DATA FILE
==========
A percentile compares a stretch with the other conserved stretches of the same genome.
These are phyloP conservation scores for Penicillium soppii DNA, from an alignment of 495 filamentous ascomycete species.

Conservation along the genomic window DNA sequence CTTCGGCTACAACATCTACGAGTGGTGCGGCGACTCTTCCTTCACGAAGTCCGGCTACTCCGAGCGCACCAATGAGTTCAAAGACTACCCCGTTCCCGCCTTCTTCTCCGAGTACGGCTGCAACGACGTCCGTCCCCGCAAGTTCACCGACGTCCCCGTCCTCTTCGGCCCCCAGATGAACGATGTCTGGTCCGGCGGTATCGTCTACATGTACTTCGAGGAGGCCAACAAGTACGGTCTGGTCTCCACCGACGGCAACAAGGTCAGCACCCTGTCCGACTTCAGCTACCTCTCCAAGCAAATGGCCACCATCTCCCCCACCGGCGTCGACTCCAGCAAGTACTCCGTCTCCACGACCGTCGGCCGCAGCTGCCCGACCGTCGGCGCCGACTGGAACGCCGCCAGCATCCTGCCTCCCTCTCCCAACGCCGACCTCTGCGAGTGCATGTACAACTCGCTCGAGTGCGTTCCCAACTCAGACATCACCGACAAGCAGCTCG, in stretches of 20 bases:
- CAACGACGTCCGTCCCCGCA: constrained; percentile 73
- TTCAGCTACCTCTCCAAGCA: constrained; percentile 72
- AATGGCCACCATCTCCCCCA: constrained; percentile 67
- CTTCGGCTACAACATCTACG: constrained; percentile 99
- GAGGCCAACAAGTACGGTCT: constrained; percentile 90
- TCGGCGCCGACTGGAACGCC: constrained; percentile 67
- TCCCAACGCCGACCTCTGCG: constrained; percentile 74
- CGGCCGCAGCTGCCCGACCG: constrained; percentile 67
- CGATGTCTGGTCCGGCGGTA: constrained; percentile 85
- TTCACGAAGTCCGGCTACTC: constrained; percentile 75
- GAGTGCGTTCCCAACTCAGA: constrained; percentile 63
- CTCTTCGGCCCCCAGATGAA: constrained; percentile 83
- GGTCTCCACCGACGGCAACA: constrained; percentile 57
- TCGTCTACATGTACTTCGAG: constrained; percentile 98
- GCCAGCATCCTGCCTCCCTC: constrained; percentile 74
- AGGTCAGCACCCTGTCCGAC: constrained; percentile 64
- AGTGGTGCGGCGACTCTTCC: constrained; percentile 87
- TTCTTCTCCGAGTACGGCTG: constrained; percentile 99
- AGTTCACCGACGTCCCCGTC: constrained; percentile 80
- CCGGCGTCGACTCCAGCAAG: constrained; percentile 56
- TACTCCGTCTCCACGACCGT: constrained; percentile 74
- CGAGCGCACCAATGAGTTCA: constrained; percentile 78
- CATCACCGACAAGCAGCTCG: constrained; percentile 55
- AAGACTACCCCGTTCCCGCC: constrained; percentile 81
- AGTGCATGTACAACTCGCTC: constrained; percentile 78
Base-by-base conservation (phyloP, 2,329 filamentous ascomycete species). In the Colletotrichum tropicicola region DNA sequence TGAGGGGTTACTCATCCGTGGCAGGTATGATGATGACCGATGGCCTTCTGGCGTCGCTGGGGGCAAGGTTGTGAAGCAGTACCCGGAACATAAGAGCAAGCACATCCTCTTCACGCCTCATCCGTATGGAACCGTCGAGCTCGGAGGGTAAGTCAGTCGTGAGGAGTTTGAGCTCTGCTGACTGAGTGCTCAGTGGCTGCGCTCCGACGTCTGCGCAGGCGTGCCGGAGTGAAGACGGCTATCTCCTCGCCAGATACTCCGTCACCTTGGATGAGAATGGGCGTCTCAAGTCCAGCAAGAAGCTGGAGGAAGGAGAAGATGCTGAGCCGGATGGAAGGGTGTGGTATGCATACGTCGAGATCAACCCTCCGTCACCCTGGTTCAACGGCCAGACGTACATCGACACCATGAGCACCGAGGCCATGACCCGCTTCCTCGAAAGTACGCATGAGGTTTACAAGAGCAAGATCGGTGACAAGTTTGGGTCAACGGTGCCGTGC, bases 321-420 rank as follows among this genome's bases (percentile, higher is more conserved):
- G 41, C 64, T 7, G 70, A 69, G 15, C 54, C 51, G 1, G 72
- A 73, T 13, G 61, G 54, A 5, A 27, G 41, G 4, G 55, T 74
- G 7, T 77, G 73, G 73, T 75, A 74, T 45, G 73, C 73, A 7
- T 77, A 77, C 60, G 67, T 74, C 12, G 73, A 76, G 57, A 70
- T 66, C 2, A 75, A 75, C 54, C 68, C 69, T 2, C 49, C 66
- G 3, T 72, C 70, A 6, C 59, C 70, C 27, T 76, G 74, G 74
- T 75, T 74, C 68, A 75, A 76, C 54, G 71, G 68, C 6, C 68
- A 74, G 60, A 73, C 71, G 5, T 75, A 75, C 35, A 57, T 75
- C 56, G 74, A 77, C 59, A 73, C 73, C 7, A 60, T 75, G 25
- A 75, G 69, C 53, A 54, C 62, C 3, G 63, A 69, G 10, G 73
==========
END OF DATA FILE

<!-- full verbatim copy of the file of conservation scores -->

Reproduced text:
A percentile compares a stretch with the other conserved stretches of the same genome.
These are phyloP conservation scores for Penicillium soppii DNA, from an alignment of 495 filamentous ascomycete species.

Conservation along the genomic window DNA sequence CTTCGGCTACAACATCTACGAGTGGTGCGGCGACTCTTCCTTCACGAAGTCCGGCTACTCCGAGCGCACCAATGAGTTCAAAGACTACCCCGTTCCCGCCTTCTTCTCCGAGTACGGCTGCAACGACGTCCGTCCCCGCAAGTTCACCGACGTCCCCGTCCTCTTCGGCCCCCAGATGAACGATGTCTGGTCCGGCGGTATCGTCTACATGTACTTCGAGGAGGCCAACAAGTACGGTCTGGTCTCCACCGACGGCAACAAGGTCAGCACCCTGTCCGACTTCAGCTACCTCTCCAAGCAAATGGCCACCATCTCCCCCACCGGCGTCGACTCCAGCAAGTACTCCGTCTCCACGACCGTCGGCCGCAGCTGCCCGACCGTCGGCGCCGACTGGAACGCCGCCAGCATCCTGCCTCCCTCTCCCAACGCCGACCTCTGCGAGTGCATGTACAACTCGCTCGAGTGCGTTCCCAACTCAGACATCACCGACAAGCAGCTCG, in stretches of 20 bases:
- CAACGACGTCCGTCCCCGCA: constrained; percentile 73
- TTCAGCTACCTCTCCAAGCA: constrained; percentile 72
- AATGGCCACCATCTCCCCCA: constrained; percentile 67
- CTTCGGCTACAACATCTACG: constrained; percentile 99
- GAGGCCAACAAGTACGGTCT: constrained; percentile 90
- TCGGCGCCGACTGGAACGCC: constrained; percentile 67
- TCCCAACGCCGACCTCTGCG: constrained; percentile 74
- CGGCCGCAGCTGCCCGACCG: constrained; percentile 67
- CGATGTCTGGTCCGGCGGTA: constrained; percentile 85
- TTCACGAAGTCCGGCTACTC: constrained; percentile 75
- GAGTGCGTTCCCAACTCAGA: constrained; percentile 63
- CTCTTCGGCCCCCAGATGAA: constrained; percentile 83
- GGTCTCCACCGACGGCAACA: constrained; percentile 57
- TCGTCTACATGTACTTCGAG: constrained; percentile 98
- GCCAGCATCCTGCCTCCCTC: constrained; percentile 74
- AGGTCAGCACCCTGTCCGAC: constrained; percentile 64
- AGTGGTGCGGCGACTCTTCC: constrained; percentile 87
- TTCTTCTCCGAGTACGGCTG: constrained; percentile 99
- AGTTCACCGACGTCCCCGTC: constrained; percentile 80
- CCGGCGTCGACTCCAGCAAG: constrained; percentile 56
- TACTCCGTCTCCACGACCGT: constrained; percentile 74
- CGAGCGCACCAATGAGTTCA: constrained; percentile 78
- CATCACCGACAAGCAGCTCG: constrained; percentile 55
- AAGACTACCCCGTTCCCGCC: constrained; percentile 81
- AGTGCATGTACAACTCGCTC: constrained; percentile 78
Base-by-base conservation (phyloP, 2,329 filamentous ascomycete species). In the Colletotrichum tropicicola region DNA sequence TGAGGGGTTACTCATCCGTGGCAGGTATGATGATGACCGATGGCCTTCTGGCGTCGCTGGGGGCAAGGTTGTGAAGCAGTACCCGGAACATAAGAGCAAGCACATCCTCTTCACGCCTCATCCGTATGGAACCGTCGAGCTCGGAGGGTAAGTCAGTCGTGAGGAGTTTGAGCTCTGCTGACTGAGTGCTCAGTGGCTGCGCTCCGACGTCTGCGCAGGCGTGCCGGAGTGAAGACGGCTATCTCCTCGCCAGATACTCCGTCACCTTGGATGAGAATGGGCGTCTCAAGTCCAGCAAGAAGCTGGAGGAAGGAGAAGATGCTGAGCCGGATGGAAGGGTGTGGTATGCATACGTCGAGATCAACCCTCCGTCACCCTGGTTCAACGGCCAGACGTACATCGACACCATGAGCACCGAGGCCATGACCCGCTTCCTCGAAAGTACGCATGAGGTTTACAAGAGCAAGATCGGTGACAAGTTTGGGTCAACGGTGCCGTGC, bases 321-420 rank as follows among this genome's bases (percentile, higher is more conserved):
- G 41, C 64, T 7, G 70, A 69, G 15, C 54, C 51, G 1, G 72
- A 73, T 13, G 61, G 54, A 5, A 27, G 41, G 4, G 55, T 74
- G 7, T 77, G 73, G 73, T 75, A 74, T 45, G 73, C 73, A 7
- T 77, A 77, C 60, G 67, T 74, C 12, G 73, A 76, G 57, A 70
- T 66, C 2, A 75, A 75, C 54, C 68, C 69, T 2, C 49, C 66
- G 3, T 72, C 70, A 6, C 59, C 70, C 27, T 76, G 74, G 74
- T 75, T 74, C 68, A 75, A 76, C 54, G 71, G 68, C 6, C 68
- A 74, G 60, A 73, C 71, G 5, T 75, A 75, C 35, A 57, T 75
- C 56, G 74, A 77, C 59, A 73, C 73, C 7, A 60, T 75, G 25
- A 75, G 69, C 53, A 54, C 62, C 3, G 63, A 69, G 10, G 73